I have about 4 years of highschool autoshop experience and I was always pretty involved with the builds or troubleshooting of the various cars we had in so I think i should have some understanding. The thing is most of the time it was mechanical issues and not electrical. My father is an electrician so we've been trying to collaborate and find the problem. As of right now we are almost sure there is a short in the wiring harness that is causing the car not to start. I've read many of the forums about the relays going bad and ive made sure that my relays are clicking and they have no resistance in them. After taking apart the old fuse box assembly, my father examined it and said that it was fine so i went ahead and threw the old one back in. I cleaned up the terminals and threw some dielectric grease on them to prevent further issues before putting it back in. When i turn the car to the "on" position, i dont hear the fuel pump prime so im thinking that there is a short in the wiring somewhere between the relay in the fusebox and a component of the fuel system. Whoever installed the new engine did a hack job on the wiring in the engine bay and ive been finding various ground wires that were either in bad spots or just disconnected completely(Maybe this caused the issue). Prev. owner said it sat for 3 weeks and he got the engine installed ALSO 3 weeks ago. Thanks for the inquires!

  5. #5
    The Diagram Dude pcb's Avatar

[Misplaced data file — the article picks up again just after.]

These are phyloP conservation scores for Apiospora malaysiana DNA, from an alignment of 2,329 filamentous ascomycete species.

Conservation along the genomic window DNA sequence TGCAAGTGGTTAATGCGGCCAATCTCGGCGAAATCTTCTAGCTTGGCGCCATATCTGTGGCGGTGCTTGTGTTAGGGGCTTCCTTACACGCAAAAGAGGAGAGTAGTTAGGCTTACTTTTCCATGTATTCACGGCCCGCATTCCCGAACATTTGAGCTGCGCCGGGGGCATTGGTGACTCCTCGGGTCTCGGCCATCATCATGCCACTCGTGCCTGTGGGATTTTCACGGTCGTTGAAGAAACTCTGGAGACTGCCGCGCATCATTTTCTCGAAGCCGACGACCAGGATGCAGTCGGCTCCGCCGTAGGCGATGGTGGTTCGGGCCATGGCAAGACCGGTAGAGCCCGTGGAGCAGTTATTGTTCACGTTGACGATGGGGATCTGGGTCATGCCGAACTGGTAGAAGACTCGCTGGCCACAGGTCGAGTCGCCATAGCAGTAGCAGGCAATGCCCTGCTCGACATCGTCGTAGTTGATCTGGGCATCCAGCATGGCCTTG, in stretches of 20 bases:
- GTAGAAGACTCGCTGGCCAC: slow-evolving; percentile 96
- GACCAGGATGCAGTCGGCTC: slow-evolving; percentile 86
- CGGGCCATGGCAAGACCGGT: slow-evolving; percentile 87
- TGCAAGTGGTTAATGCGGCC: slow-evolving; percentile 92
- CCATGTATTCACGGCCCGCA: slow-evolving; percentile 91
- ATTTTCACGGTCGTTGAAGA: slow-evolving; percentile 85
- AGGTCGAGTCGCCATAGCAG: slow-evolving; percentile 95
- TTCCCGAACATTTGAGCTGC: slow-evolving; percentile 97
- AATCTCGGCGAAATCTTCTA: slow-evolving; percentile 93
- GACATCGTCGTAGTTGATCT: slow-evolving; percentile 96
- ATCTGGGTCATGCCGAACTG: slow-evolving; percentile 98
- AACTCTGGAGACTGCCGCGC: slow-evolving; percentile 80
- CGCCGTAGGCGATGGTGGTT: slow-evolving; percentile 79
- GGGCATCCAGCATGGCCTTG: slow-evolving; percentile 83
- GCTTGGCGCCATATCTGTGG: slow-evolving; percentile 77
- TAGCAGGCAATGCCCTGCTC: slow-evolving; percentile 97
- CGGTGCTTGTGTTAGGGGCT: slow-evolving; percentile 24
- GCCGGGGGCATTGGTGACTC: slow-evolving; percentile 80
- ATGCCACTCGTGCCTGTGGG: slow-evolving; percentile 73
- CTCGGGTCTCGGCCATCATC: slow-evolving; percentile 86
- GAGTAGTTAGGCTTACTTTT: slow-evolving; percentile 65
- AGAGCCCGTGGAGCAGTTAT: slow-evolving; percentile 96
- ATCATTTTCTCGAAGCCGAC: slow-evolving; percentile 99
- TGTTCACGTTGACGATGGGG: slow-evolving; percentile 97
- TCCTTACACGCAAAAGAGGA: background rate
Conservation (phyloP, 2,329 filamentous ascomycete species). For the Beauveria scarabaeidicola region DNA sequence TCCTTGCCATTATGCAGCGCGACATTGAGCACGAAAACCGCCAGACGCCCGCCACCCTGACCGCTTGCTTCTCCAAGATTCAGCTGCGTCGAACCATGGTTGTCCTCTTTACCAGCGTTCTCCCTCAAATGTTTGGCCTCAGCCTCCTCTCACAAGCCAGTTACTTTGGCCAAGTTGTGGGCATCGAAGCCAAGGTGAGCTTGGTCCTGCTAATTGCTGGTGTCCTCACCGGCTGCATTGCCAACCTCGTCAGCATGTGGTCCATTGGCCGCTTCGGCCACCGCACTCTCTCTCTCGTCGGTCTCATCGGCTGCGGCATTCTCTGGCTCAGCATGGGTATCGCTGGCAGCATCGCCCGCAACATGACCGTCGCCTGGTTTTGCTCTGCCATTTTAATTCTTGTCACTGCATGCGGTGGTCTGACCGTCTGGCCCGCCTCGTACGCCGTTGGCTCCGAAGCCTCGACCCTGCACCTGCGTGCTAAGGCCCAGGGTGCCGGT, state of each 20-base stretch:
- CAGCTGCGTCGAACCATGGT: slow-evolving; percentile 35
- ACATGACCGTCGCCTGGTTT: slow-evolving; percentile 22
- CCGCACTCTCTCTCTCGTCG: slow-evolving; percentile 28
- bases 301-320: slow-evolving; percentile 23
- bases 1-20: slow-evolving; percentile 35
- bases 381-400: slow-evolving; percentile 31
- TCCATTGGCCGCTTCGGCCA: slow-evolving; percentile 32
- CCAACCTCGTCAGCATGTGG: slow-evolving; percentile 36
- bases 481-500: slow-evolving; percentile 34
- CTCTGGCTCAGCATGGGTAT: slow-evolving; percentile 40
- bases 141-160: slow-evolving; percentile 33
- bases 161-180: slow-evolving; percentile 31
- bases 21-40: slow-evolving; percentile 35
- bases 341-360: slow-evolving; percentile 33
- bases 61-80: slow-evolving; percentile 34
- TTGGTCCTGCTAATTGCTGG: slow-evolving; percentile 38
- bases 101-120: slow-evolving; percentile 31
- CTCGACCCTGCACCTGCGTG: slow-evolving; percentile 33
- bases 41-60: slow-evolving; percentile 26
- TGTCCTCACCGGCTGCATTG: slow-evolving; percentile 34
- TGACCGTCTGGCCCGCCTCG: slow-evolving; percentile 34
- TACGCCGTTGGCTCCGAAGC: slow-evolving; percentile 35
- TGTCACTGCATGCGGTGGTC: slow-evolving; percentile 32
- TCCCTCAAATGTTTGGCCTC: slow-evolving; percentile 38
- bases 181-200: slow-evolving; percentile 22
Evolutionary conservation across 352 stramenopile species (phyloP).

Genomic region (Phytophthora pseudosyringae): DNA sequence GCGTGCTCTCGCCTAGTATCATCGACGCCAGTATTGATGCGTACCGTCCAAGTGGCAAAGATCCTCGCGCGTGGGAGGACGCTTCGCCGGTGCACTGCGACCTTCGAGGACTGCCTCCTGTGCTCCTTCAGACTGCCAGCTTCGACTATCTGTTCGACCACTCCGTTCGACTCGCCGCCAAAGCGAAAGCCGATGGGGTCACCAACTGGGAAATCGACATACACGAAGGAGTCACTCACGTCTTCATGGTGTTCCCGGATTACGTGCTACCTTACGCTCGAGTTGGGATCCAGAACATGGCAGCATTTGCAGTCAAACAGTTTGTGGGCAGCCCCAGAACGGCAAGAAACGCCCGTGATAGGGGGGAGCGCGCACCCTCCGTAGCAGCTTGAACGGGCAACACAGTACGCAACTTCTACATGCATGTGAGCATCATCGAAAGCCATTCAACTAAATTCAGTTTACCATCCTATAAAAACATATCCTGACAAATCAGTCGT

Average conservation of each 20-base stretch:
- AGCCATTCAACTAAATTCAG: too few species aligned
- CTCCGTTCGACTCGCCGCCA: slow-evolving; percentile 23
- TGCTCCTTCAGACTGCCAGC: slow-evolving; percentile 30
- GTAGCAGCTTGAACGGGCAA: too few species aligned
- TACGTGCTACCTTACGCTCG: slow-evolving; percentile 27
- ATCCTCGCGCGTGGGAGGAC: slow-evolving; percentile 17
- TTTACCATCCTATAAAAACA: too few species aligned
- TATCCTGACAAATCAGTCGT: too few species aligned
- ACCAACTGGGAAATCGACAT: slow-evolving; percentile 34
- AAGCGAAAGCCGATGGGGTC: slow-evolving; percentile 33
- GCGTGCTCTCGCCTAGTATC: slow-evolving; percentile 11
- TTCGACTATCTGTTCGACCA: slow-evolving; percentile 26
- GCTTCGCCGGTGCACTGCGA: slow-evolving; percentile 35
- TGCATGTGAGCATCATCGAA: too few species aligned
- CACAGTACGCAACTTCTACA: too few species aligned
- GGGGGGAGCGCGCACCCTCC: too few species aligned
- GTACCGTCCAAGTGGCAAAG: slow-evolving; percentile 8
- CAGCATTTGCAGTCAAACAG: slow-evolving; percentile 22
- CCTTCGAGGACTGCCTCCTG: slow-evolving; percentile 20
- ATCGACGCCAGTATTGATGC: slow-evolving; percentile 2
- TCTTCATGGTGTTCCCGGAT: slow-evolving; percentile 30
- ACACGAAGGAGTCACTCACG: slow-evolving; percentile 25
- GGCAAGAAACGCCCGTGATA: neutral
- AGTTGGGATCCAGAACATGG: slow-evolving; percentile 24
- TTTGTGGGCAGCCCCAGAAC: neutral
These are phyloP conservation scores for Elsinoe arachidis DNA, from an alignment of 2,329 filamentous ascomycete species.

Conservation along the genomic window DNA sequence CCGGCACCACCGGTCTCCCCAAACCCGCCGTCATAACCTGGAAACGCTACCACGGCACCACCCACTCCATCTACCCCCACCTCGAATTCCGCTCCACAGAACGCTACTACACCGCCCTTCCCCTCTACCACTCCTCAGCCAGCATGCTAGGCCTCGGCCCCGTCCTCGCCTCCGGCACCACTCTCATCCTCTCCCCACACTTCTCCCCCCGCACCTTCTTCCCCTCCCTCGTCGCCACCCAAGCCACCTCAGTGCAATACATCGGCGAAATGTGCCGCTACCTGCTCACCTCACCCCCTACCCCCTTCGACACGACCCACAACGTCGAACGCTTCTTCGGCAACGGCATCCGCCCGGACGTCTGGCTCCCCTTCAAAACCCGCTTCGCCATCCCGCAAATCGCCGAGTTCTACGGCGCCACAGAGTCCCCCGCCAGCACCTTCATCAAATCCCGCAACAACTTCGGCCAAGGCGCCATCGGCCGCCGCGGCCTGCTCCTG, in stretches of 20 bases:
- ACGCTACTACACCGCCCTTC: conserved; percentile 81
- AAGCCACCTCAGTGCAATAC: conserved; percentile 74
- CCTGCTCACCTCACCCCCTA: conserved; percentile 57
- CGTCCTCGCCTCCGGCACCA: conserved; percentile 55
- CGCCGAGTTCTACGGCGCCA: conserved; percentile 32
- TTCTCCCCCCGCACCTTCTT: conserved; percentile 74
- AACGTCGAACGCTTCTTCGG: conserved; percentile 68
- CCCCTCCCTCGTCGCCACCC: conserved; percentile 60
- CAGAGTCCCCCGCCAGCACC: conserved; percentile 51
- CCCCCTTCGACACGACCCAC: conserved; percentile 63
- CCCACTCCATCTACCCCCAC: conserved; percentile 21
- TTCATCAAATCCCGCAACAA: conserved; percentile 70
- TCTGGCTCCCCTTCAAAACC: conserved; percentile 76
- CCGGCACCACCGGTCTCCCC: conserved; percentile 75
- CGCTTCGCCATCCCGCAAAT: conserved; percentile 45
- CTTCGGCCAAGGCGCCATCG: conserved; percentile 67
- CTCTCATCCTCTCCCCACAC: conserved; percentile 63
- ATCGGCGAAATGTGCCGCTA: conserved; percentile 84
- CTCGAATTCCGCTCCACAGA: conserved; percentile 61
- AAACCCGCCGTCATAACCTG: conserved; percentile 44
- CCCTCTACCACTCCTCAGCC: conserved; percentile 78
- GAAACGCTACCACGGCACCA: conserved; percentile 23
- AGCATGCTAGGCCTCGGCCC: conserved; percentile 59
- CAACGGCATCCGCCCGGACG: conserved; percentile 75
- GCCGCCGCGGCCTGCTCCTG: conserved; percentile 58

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    Remove the square cover under the backseat to get a better listen for the fuel pump... You may not be hearing it.
    Put your finger on the fuel pump relay to see if you feel it clicking.
    You could remove it then plug it in with key in "on" position to help identify the click.
    The relay and pump don't "necessarily" turn on with key in on position if the fuel pressure is sufficient.

    Remove a plug and wire, and check it for spark or just stick your pinky in the sparkplug wire, that works too. (haha)

    If you've got spark, that's half your battle.
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  6. #6
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    Ill go ahead and check that out later today after work thanks for the input!

  7. #7
    The Diagram Dude pcb's Avatar

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    Make sure you download the P5 wiring diagrams.

    This is a schematic that isn't included in those diagrams.
    (It's one of my extremely rare fetish pictures never seen before on the forum !! Enjoy!!)